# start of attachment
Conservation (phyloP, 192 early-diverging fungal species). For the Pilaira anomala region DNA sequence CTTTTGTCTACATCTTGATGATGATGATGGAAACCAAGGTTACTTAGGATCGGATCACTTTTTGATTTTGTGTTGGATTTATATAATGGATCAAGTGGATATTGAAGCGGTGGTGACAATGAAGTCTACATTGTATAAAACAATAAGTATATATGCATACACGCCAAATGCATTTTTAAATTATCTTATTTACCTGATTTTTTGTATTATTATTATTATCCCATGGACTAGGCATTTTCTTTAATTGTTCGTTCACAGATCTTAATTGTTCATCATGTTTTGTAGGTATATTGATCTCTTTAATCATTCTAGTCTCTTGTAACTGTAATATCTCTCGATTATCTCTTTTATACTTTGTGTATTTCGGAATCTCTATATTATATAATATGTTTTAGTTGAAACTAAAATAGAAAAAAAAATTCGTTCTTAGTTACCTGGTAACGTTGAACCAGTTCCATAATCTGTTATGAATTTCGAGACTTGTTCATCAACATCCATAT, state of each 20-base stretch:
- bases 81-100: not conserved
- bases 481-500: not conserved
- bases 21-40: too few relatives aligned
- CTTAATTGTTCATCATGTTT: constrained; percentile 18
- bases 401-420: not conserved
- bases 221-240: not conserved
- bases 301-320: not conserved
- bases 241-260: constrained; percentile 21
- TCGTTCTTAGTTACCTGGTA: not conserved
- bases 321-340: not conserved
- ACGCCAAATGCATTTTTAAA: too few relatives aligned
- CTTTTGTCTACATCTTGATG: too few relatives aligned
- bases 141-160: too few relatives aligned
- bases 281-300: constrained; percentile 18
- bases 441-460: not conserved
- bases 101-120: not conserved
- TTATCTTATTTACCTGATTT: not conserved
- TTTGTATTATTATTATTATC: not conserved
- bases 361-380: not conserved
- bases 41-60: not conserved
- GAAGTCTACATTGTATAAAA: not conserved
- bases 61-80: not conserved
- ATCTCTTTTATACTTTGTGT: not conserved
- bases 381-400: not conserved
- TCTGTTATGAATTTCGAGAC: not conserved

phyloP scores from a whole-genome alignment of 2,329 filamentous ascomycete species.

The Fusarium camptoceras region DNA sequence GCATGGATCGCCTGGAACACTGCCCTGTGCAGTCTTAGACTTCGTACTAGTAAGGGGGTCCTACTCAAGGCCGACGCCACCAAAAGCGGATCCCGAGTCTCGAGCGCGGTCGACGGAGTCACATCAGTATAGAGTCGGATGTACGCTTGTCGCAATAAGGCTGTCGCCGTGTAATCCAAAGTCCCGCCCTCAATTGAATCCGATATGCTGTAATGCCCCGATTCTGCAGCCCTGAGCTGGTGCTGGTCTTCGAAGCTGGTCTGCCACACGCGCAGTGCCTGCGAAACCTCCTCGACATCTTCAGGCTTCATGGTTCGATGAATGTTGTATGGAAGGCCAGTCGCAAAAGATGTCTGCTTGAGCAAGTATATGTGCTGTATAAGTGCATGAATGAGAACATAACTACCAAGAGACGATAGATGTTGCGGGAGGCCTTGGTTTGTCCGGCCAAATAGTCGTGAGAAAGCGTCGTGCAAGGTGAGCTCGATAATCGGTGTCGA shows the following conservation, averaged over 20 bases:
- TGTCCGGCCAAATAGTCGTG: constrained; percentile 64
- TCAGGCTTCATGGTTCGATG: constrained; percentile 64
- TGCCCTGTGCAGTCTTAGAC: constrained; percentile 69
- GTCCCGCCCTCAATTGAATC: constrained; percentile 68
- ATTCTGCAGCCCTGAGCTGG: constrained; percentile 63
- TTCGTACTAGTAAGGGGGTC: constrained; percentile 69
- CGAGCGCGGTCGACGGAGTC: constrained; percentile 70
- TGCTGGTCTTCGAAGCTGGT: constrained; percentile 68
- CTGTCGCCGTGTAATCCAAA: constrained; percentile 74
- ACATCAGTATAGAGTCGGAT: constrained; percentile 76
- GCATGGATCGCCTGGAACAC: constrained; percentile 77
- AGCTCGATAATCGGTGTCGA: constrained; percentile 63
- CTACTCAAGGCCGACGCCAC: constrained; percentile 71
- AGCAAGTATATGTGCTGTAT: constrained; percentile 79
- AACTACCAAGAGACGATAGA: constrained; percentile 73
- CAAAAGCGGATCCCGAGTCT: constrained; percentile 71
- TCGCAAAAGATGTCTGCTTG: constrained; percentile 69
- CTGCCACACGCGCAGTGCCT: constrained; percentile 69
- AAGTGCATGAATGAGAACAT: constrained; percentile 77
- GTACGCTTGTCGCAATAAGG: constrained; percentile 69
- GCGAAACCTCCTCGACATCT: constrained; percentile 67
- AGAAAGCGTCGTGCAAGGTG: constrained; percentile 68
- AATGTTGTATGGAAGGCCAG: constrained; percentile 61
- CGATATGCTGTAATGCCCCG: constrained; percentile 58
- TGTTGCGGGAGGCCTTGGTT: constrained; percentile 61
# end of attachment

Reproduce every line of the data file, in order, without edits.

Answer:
Conservation (phyloP, 192 early-diverging fungal species). For the Pilaira anomala region DNA sequence CTTTTGTCTACATCTTGATGATGATGATGGAAACCAAGGTTACTTAGGATCGGATCACTTTTTGATTTTGTGTTGGATTTATATAATGGATCAAGTGGATATTGAAGCGGTGGTGACAATGAAGTCTACATTGTATAAAACAATAAGTATATATGCATACACGCCAAATGCATTTTTAAATTATCTTATTTACCTGATTTTTTGTATTATTATTATTATCCCATGGACTAGGCATTTTCTTTAATTGTTCGTTCACAGATCTTAATTGTTCATCATGTTTTGTAGGTATATTGATCTCTTTAATCATTCTAGTCTCTTGTAACTGTAATATCTCTCGATTATCTCTTTTATACTTTGTGTATTTCGGAATCTCTATATTATATAATATGTTTTAGTTGAAACTAAAATAGAAAAAAAAATTCGTTCTTAGTTACCTGGTAACGTTGAACCAGTTCCATAATCTGTTATGAATTTCGAGACTTGTTCATCAACATCCATAT, state of each 20-base stretch:
- bases 81-100: not conserved
- bases 481-500: not conserved
- bases 21-40: too few relatives aligned
- CTTAATTGTTCATCATGTTT: constrained; percentile 18
- bases 401-420: not conserved
- bases 221-240: not conserved
- bases 301-320: not conserved
- bases 241-260: constrained; percentile 21
- TCGTTCTTAGTTACCTGGTA: not conserved
- bases 321-340: not conserved
- ACGCCAAATGCATTTTTAAA: too few relatives aligned
- CTTTTGTCTACATCTTGATG: too few relatives aligned
- bases 141-160: too few relatives aligned
- bases 281-300: constrained; percentile 18
- bases 441-460: not conserved
- bases 101-120: not conserved
- TTATCTTATTTACCTGATTT: not conserved
- TTTGTATTATTATTATTATC: not conserved
- bases 361-380: not conserved
- bases 41-60: not conserved
- GAAGTCTACATTGTATAAAA: not conserved
- bases 61-80: not conserved
- ATCTCTTTTATACTTTGTGT: not conserved
- bases 381-400: not conserved
- TCTGTTATGAATTTCGAGAC: not conserved

phyloP scores from a whole-genome alignment of 2,329 filamentous ascomycete species.

The Fusarium camptoceras region DNA sequence GCATGGATCGCCTGGAACACTGCCCTGTGCAGTCTTAGACTTCGTACTAGTAAGGGGGTCCTACTCAAGGCCGACGCCACCAAAAGCGGATCCCGAGTCTCGAGCGCGGTCGACGGAGTCACATCAGTATAGAGTCGGATGTACGCTTGTCGCAATAAGGCTGTCGCCGTGTAATCCAAAGTCCCGCCCTCAATTGAATCCGATATGCTGTAATGCCCCGATTCTGCAGCCCTGAGCTGGTGCTGGTCTTCGAAGCTGGTCTGCCACACGCGCAGTGCCTGCGAAACCTCCTCGACATCTTCAGGCTTCATGGTTCGATGAATGTTGTATGGAAGGCCAGTCGCAAAAGATGTCTGCTTGAGCAAGTATATGTGCTGTATAAGTGCATGAATGAGAACATAACTACCAAGAGACGATAGATGTTGCGGGAGGCCTTGGTTTGTCCGGCCAAATAGTCGTGAGAAAGCGTCGTGCAAGGTGAGCTCGATAATCGGTGTCGA shows the following conservation, averaged over 20 bases:
- TGTCCGGCCAAATAGTCGTG: constrained; percentile 64
- TCAGGCTTCATGGTTCGATG: constrained; percentile 64
- TGCCCTGTGCAGTCTTAGAC: constrained; percentile 69
- GTCCCGCCCTCAATTGAATC: constrained; percentile 68
- ATTCTGCAGCCCTGAGCTGG: constrained; percentile 63
- TTCGTACTAGTAAGGGGGTC: constrained; percentile 69
- CGAGCGCGGTCGACGGAGTC: constrained; percentile 70
- TGCTGGTCTTCGAAGCTGGT: constrained; percentile 68
- CTGTCGCCGTGTAATCCAAA: constrained; percentile 74
- ACATCAGTATAGAGTCGGAT: constrained; percentile 76
- GCATGGATCGCCTGGAACAC: constrained; percentile 77
- AGCTCGATAATCGGTGTCGA: constrained; percentile 63
- CTACTCAAGGCCGACGCCAC: constrained; percentile 71
- AGCAAGTATATGTGCTGTAT: constrained; percentile 79
- AACTACCAAGAGACGATAGA: constrained; percentile 73
- CAAAAGCGGATCCCGAGTCT: constrained; percentile 71
- TCGCAAAAGATGTCTGCTTG: constrained; percentile 69
- CTGCCACACGCGCAGTGCCT: constrained; percentile 69
- AAGTGCATGAATGAGAACAT: constrained; percentile 77
- GTACGCTTGTCGCAATAAGG: constrained; percentile 69
- GCGAAACCTCCTCGACATCT: constrained; percentile 67
- AGAAAGCGTCGTGCAAGGTG: constrained; percentile 68
- AATGTTGTATGGAAGGCCAG: constrained; percentile 61
- CGATATGCTGTAATGCCCCG: constrained; percentile 58
- TGTTGCGGGAGGCCTTGGTT: constrained; percentile 61